A few said they definitely preferred Zombie Baseball Beatdown, that it was just more fun all around, but there were others who really enjoyed The Screaming Staircase. It was funny that those who did not like The Screaming Staircase started by beating around the bush, saying that it was too boring or cheesy, but soon admitted that it just plain scared them! One kid claimed it gave him nightmares, in particular the infamous Red Room. On the other hand, other guys rated it as their favorite so far, and appreciated the action-packed nature of the story. Personally, I really loved the spooky world Stroud creates, complete with a glossary of ghost knowledge and terms. I've read the next in the series and am waiting with bated breath for the upcoming finale. 




While both the previous choices were similar in being fantasies in the old English tradition, the teen's choice was an All-American YA. My sister, over at I'm Reading Comeeks, is a huge fan of the work of Andrew Smith and has read most of his stuff, but this was the first of his books I've had the pleasure of reading. I'll definitely go for more. Like The Screaming Staircase, though, this had a bit of a mixed reaction in the group.


From what I've come to understand about Smith's work, he can be quite controversial, and this book may be among his "tamer" offerings. Following the precocious 14 year old horndog Ryan Dean West, aka Winger, as he plays rugby at a prestigious Pacific Northwest boarding school. Having been moved up two grades, he finds himself a junior two years younger than anyone else, and seriously crushing on his best friend, the smart and beautiful Annie Altman. It's all pretty lighthearted as Winger tries to improve his life, becomes friends with the charming, openly gay rugby player Joe, and gets up to some hilarious shenanigans. There are friendships found and broken, pranks pulled, balls kicked (in more ways than one); Winger's self-depreciating comics add even more humor to the story, and the ending comes out of nowhere with a sucker punch to the gut just when you least expect it.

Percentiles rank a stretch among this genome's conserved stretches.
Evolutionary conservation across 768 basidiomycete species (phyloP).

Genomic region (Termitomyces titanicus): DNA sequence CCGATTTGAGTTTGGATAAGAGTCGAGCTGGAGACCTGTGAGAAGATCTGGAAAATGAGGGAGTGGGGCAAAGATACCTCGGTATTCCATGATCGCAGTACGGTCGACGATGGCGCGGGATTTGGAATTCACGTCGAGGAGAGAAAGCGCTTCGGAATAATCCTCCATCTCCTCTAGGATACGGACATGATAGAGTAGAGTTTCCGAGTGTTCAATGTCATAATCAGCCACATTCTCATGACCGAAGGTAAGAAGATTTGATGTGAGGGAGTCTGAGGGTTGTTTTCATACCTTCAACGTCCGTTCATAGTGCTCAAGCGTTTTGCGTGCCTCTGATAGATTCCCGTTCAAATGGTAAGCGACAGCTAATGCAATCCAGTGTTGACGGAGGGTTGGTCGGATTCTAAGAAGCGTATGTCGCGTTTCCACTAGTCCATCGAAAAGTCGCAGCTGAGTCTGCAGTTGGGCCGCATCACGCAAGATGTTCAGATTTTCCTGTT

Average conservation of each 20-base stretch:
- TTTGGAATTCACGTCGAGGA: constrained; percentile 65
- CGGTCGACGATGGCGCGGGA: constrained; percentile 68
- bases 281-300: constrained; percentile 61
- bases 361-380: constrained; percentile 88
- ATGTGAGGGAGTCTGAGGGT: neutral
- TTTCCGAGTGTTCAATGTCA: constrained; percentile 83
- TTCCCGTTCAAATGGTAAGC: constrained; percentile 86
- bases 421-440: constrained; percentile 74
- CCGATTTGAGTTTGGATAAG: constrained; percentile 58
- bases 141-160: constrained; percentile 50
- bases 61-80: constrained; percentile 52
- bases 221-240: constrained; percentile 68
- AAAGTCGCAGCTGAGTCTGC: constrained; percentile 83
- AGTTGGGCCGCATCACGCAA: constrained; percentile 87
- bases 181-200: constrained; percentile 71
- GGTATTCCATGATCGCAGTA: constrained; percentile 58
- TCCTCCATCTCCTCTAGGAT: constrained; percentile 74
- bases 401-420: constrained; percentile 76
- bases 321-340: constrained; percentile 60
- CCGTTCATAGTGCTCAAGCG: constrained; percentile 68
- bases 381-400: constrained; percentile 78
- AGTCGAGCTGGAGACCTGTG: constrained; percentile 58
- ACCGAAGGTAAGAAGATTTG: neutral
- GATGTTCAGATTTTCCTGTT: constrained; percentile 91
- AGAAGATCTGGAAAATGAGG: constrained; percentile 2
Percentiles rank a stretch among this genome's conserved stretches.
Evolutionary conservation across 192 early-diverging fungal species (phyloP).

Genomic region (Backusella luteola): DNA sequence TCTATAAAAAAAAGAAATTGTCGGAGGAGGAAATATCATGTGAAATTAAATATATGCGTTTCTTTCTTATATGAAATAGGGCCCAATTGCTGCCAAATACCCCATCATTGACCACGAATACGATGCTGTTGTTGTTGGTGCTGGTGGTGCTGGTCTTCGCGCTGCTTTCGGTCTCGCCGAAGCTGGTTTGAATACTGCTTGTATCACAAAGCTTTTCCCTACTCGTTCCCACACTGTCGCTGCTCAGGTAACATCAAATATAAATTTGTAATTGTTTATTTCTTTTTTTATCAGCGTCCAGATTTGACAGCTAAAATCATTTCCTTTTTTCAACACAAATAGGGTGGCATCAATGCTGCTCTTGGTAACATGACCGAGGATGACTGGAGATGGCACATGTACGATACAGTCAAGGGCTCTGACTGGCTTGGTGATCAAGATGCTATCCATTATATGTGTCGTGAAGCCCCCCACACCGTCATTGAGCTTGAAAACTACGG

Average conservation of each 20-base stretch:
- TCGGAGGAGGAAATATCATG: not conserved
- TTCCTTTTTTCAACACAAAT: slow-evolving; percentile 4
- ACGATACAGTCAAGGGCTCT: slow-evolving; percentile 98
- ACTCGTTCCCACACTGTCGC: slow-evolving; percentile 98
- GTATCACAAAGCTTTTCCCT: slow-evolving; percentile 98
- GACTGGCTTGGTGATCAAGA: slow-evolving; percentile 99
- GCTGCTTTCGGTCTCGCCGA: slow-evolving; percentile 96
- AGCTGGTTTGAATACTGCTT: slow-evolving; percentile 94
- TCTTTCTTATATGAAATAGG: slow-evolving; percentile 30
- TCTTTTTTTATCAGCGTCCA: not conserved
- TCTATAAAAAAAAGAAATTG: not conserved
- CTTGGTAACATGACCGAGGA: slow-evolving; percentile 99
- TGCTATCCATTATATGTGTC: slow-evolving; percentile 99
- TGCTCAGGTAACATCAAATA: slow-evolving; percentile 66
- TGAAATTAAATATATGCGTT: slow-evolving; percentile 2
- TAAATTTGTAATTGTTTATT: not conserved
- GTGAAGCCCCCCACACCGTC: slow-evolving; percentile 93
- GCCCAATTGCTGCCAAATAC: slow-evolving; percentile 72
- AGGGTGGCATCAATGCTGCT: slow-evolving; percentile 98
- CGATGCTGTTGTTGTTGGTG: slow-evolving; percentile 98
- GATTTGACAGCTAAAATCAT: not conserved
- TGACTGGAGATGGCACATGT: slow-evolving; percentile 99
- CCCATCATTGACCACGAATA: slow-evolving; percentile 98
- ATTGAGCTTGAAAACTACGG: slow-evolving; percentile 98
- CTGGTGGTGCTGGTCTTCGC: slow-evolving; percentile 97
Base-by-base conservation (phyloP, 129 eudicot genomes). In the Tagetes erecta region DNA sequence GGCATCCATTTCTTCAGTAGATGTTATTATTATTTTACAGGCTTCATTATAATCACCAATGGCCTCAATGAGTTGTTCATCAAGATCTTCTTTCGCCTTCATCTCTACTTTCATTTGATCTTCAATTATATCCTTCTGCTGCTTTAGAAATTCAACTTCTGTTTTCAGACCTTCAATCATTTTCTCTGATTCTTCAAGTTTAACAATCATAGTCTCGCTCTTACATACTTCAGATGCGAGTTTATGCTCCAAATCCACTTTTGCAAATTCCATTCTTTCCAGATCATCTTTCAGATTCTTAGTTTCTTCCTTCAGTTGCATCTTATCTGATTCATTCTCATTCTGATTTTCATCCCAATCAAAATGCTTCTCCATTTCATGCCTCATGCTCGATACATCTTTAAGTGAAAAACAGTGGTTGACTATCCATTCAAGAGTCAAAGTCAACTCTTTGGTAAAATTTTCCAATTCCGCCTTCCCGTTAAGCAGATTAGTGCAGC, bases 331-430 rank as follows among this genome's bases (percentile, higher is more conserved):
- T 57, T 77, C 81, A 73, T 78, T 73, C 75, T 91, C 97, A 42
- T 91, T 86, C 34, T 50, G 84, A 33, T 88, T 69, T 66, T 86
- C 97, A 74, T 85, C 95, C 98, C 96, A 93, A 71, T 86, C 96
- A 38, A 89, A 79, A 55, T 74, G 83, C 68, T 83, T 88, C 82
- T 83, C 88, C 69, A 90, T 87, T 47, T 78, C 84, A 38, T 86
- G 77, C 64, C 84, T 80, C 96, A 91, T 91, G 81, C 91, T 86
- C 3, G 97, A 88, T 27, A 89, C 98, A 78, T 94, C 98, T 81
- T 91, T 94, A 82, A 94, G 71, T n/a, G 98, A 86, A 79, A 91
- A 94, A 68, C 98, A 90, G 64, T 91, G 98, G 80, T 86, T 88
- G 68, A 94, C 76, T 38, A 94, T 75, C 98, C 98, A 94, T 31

Winger definitely pats himself on the back for being such a good guy for accepting Joe's sexuality, even as he is a sexist himself. I think that Ryan Dean's self perception of himself and his sexist and homophobic actions, even as he loves his friends Joe and Annie offers a lot of opportunity for discussion, the tragic ending notwithstanding. A few of the kids really appreciated what they felt was the realism of the story, seeming to identify with Ryan Dean's struggles and feelings, with the word "amazing" being tossed around.


However, there were others who found the entire book inappropriate and did not enjoy it. In the end, the main debate focused around the strong language of the novel. You see, Smith does not pull his punches when it comes to the language of his characters, who talk, it's true, like many high school students, including profanity. This was a bit much for some of the guy's, who felt there was too much swearing for them. Other members argued this added to the realism of the story, so in the end it was agreed that that Winger's realism was what made it inappropriate for them.   


One more session to go!


*Musical theme for entry: "Dinosaur Stomp!," Koo Koo Kanga Roo, Uncrustable, 2010